Metallothionein induction by restraint stress: Role of glucocorticoids and IL-6

Joaquín Hernández, Javier Carrasco, Eva Belloso, Mercedes Giralt, Horst Bluethmann, Dae Kee Lee, Glen K. Andrews, Juan Hidalgo*

*Corresponding author for this work

Research output: Contribution to journalArticleResearchpeer-review

52 Citations (Scopus)

Abstract

Restraint stress increased liver metallothionein-I (MT-I) mRNA and MT-I + II protein levels. The glucocorticoid receptor antagonist RU 486 decreased this response. In contrast, adrenalectomy only decreased MT-I + I protein levels. Moreover, corticosterone or progesterone did not reverse the effect of RU 486. These results suggest that glucocorticoids are important for MT-I + II protein synthesis but not for MT-I mRNA accumulation during restraint stress, and that other factors must be involved in this process. Interleukin-6 (IL-6) deficient mice showed a significant decrease of restraint stress-induced liver MT-I mRNA levels (~ 30% of IL-6+/+ mice) up to ~ 4-5 hours after the onset of stress. Western blotting of hepatic nuclear proteins showed that the IL-6 responsive transcription factor Stat3, which has been shown to mediate MT induction by inflammation, was also activated by restraint stress. Results after extended periods of restraint stress indicate that IL-6 participates early and transiently in the process. The analysis of the expression of the acute phase plasma protein serum amyloid A suggests that restraint stress elicits an acute phase response similar to that caused by inflammation. (C) 2000 Academic Press.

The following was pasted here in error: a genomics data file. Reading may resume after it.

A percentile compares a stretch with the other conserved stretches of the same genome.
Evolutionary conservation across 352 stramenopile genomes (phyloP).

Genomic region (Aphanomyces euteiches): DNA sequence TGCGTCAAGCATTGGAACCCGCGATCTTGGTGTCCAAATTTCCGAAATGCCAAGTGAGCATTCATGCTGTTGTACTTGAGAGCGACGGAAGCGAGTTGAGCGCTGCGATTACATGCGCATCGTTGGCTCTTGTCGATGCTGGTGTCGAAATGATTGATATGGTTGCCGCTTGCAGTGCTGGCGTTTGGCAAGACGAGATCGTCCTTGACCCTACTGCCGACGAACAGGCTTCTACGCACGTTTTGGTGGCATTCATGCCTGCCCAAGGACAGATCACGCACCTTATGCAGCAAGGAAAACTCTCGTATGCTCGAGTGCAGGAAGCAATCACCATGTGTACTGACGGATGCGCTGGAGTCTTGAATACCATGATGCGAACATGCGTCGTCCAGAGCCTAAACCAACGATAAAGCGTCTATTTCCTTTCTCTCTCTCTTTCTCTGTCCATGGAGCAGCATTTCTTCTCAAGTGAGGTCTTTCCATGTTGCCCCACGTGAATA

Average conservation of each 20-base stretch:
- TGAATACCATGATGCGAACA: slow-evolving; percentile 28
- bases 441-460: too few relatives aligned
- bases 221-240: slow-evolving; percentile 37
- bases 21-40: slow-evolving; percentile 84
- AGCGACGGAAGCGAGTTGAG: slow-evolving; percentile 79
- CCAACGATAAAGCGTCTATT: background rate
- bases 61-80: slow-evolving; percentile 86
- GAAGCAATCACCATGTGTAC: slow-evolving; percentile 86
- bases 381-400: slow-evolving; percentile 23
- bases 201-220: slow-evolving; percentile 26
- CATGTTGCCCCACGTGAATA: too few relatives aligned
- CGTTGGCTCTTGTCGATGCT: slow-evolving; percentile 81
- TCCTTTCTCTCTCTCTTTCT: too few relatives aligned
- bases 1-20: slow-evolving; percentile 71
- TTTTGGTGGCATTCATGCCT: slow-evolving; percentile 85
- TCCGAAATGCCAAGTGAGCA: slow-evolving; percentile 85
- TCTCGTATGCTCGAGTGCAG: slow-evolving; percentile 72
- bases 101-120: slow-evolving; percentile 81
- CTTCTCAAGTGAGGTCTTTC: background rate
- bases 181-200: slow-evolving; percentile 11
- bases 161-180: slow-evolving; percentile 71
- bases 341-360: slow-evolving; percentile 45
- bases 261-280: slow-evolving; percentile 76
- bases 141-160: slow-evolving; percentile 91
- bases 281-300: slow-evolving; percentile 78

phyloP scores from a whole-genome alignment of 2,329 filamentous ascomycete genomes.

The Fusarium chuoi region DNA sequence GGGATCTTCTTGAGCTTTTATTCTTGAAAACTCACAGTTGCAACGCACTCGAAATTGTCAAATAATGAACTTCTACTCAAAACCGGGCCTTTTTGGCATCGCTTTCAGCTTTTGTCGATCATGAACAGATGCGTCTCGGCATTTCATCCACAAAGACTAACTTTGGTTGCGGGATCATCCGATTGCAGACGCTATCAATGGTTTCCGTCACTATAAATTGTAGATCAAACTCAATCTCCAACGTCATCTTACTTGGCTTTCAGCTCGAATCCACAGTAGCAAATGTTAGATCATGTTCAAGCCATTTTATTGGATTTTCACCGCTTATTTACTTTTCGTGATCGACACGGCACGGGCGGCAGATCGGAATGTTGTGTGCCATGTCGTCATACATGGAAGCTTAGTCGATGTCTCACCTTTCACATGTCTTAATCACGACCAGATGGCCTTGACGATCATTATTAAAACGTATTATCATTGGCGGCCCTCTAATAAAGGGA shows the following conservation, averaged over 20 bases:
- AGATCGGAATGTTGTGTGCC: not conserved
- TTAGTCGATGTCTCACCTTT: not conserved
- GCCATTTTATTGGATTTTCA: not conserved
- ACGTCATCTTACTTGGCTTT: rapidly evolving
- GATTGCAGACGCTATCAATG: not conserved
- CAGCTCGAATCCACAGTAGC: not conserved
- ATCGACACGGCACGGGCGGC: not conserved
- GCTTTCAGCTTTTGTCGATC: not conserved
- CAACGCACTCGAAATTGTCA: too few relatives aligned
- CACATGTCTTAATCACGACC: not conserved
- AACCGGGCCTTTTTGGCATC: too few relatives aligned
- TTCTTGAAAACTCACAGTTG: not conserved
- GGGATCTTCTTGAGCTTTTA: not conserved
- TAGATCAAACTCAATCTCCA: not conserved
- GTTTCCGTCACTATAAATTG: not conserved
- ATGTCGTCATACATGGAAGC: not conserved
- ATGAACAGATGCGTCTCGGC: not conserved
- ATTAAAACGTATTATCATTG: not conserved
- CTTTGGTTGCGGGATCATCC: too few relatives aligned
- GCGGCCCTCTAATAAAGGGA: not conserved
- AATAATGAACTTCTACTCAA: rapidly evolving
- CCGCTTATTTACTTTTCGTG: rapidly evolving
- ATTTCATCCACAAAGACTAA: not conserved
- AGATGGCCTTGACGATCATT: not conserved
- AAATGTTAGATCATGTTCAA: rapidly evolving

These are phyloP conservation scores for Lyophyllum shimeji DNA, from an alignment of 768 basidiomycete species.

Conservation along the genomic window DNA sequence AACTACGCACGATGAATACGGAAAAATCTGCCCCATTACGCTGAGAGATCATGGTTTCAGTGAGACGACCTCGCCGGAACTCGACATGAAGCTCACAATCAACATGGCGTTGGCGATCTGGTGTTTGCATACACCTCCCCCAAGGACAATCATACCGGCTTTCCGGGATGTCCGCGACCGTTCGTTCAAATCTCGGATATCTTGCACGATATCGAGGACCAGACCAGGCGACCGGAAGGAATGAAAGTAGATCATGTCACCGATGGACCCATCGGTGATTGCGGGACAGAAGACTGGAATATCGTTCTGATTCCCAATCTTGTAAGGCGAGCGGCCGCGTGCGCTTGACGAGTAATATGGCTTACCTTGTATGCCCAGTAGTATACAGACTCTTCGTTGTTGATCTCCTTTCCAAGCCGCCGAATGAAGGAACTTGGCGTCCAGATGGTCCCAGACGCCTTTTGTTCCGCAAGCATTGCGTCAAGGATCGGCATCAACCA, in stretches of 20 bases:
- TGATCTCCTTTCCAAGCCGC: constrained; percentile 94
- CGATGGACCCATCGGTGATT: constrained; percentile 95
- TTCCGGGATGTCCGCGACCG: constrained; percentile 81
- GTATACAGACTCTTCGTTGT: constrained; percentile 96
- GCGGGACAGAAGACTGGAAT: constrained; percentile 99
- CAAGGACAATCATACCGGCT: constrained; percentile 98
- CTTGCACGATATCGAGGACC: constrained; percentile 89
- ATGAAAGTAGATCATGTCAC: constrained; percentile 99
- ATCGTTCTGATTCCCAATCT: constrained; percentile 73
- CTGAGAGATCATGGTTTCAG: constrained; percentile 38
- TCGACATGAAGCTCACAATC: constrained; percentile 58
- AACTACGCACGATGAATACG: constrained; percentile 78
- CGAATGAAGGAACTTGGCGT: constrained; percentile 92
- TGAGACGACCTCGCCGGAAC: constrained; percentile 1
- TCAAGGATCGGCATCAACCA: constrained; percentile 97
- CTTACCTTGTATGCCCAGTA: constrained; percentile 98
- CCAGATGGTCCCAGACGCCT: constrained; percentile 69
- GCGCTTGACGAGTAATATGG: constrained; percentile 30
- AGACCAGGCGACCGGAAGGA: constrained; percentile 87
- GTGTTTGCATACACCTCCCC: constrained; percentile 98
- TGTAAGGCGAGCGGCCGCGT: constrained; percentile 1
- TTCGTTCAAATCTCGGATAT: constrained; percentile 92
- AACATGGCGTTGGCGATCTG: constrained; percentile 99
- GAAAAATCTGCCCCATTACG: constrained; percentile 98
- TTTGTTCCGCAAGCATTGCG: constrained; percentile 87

Original languageEnglish
Pages (from-to)791-796
JournalCytokine
Volume12
DOIs
Publication statusPublished - 1 Jan 2000

Keywords

  • Acute phase response
  • Glucocorticoids
  • Interlukin 6
  • Metallothionein
  • Stress

Fingerprint

Dive into the research topics of 'Metallothionein induction by restraint stress: Role of glucocorticoids and IL-6'. Together they form a unique fingerprint.

Cite this